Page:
Review: Measure for Measure (Shakespeare BASH’d)

Photo Sochi Friend in Measure for MeasureMeasure for Measure doesn’t break molds but delivers stellar performances, playing in Toronto

If a company attempts to reinterpret a text as more progressive than it is, does the play overcome its era?

Shakespeare BASH’d‘s Measure for Measure playing at the Junction City Music Hall might not rewrite the history books but it offers its own rewards for the audience.

When the Duke Vincentio (David Ross) gives power to his overly righteous subordinate Angelo (Geoffrey Armour), virtue becomes law. When Claudio (Jeff Young) impregnates Juliet (Megan Miles) out of wedlock, he is imprisoned and sentenced to death. In an attempt to save his life, his sister Isabella (Sochi Fried) pleads his case but is given a terrible ultimatum: she can sleep with Angelo and save her brother or let him die.

What follows are deceptions, hidden identities, and questions of what it means for a woman to live in shame.

The cast here is incredible. Fried’s Isabella is equally defiant and stern as well as joyful and kind. She even manages to twist humour into the character, delivering an wonderfully nuanced performance.

Armour is so damn smarmy you want to throttle him, but he still keeps that villainous charm.

Even Yung as Claudio, who doesn’t get much stage time, gives a memorable and versatile turn as a man who’s not quite the man his sister thought he was. The moment where Claudio begs his sister to give in to Angelo’s demand is shocking and desperate. Yung nails it.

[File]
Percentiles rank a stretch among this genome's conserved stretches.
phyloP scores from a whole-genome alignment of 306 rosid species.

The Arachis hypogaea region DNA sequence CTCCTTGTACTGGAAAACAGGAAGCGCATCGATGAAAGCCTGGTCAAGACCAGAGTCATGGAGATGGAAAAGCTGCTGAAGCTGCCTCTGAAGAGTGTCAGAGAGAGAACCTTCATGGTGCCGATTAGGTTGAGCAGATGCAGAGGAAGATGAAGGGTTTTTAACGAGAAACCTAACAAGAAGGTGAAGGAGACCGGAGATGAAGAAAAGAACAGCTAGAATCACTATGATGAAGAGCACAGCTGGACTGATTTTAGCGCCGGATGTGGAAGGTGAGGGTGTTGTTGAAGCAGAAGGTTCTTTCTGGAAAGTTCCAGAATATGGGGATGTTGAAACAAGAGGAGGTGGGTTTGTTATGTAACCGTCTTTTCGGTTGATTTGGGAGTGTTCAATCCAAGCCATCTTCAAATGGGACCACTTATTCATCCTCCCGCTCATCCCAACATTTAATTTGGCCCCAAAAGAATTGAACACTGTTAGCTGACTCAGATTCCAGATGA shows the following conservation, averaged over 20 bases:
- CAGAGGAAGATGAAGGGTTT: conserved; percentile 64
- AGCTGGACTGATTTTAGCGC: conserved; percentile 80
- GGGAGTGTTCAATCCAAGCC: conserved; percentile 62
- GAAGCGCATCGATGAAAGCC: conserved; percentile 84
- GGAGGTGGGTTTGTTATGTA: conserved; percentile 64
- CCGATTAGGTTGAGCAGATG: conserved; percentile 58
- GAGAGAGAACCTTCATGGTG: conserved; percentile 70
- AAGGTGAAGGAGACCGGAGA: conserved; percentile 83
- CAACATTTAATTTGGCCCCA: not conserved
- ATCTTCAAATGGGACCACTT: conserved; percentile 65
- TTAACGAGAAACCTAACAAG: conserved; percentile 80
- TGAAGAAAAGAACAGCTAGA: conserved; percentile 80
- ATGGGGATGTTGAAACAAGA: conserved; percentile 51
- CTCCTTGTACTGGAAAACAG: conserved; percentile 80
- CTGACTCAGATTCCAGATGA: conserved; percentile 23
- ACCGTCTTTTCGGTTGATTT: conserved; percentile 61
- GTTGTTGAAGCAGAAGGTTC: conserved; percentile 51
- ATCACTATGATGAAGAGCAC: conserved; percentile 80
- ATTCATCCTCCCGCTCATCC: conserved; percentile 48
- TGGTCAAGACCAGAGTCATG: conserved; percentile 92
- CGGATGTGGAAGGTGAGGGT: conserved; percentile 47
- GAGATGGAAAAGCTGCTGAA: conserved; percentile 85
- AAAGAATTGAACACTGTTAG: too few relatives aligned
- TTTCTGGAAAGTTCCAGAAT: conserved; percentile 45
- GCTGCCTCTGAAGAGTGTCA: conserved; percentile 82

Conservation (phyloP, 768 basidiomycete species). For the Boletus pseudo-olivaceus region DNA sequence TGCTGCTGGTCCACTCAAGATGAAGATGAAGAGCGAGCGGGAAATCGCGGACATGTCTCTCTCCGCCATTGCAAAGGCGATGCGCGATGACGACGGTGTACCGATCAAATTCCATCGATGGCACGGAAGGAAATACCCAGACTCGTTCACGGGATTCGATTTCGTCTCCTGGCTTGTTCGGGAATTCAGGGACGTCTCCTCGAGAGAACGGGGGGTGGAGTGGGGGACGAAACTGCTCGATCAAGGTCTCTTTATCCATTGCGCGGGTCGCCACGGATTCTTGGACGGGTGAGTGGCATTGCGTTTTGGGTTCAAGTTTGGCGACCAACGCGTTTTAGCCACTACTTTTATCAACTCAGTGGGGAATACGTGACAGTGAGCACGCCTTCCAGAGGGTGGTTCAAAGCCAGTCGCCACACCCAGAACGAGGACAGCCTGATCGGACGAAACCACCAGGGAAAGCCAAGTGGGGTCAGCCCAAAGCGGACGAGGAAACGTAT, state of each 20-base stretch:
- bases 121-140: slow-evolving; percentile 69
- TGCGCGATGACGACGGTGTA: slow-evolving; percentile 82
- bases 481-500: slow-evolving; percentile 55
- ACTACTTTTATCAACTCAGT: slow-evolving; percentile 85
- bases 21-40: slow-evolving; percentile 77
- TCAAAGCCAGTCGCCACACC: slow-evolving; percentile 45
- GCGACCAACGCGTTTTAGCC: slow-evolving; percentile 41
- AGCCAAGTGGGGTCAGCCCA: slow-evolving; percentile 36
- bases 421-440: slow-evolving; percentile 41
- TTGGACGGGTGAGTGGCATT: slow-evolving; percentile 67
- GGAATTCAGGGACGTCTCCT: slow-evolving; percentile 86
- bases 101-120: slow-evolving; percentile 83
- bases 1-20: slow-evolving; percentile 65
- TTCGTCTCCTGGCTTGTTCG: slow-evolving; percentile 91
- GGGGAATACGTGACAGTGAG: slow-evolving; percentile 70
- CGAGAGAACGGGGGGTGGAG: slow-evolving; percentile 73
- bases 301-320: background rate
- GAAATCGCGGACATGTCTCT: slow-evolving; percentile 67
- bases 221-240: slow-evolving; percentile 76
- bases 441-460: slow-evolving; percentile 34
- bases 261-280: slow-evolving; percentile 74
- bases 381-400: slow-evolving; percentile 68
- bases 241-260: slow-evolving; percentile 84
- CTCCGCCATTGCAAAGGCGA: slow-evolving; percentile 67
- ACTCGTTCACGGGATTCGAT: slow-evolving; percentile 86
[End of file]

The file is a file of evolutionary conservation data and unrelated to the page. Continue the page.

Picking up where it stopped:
The actual problem I had with the production, and why it wasn’t perfect, comes from two very different places. The first is, timely though the show’s focus may be — namely powerful men who coerce women and the world that blames the women for these men — the text is not very progressive or deep about the situation.

Measure for Measure has not aged well, in my opinion. Director Catherine Rainville works to deliver a feminist interpretation, giving Isabella room to seethe and even pushing for a different type of ending that I won’t spoil. Unfortunately, because Shakespeare BASH’d focuses on the original text, its still beholden to the problems of the era.

In the time of Shakespeare, happy or ambiguous endings always deferred to patriarchal values, and Rainville’s direction can never quite overcome the truth of that.

The second problem (for lack of a better word) I had with the production is that the comedy subplots were so funny that they overshadowed the seriousness of the subject. And when I say funny, I mean downright hilarious.

I don’t think I’ve ever seen a Shakespeare production where I wished there was an entire play dedicated to long-suffering Provost (Drew O’Hara) trying to manage the jail with Pompey (Lesley Robertson) and Abhorsen (played for this show only by James Wallis). Tim MacLean (tackling three roles as Gentleman, Elbow, and Barnadine), Lesley Robertson as Pompey, and Michael Man as Lucio are comedy gods.

The entire audience would perk up as soon as either Robertson and Man walked on stage. I don’t know what I liked more, Robertson’s sympathetic, debauched Pompey attempting to coax a drunk Barnadine to his execution, or watching Man’s Lucio make snide comments to the Duke.

Content-wise, in my opinion, the show is never going to be as progressive as people want. In 2018, I have no doubt there are other plays that have tackled the dramatic themes of Measure for Measure better, and with a much more feminist lens.

What Shakespeare BASH’d delivers might not be progress, but it’s still something worth seeing.

If you love Shakespeare, you’ll love this production. If you just want to see a good show, you’ll like it. If you’re looking for a play that pushes against the patriarchy, Measure for Measure doesn’t quite measure up.

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Photo of Sochi Friend by Kyle Purcell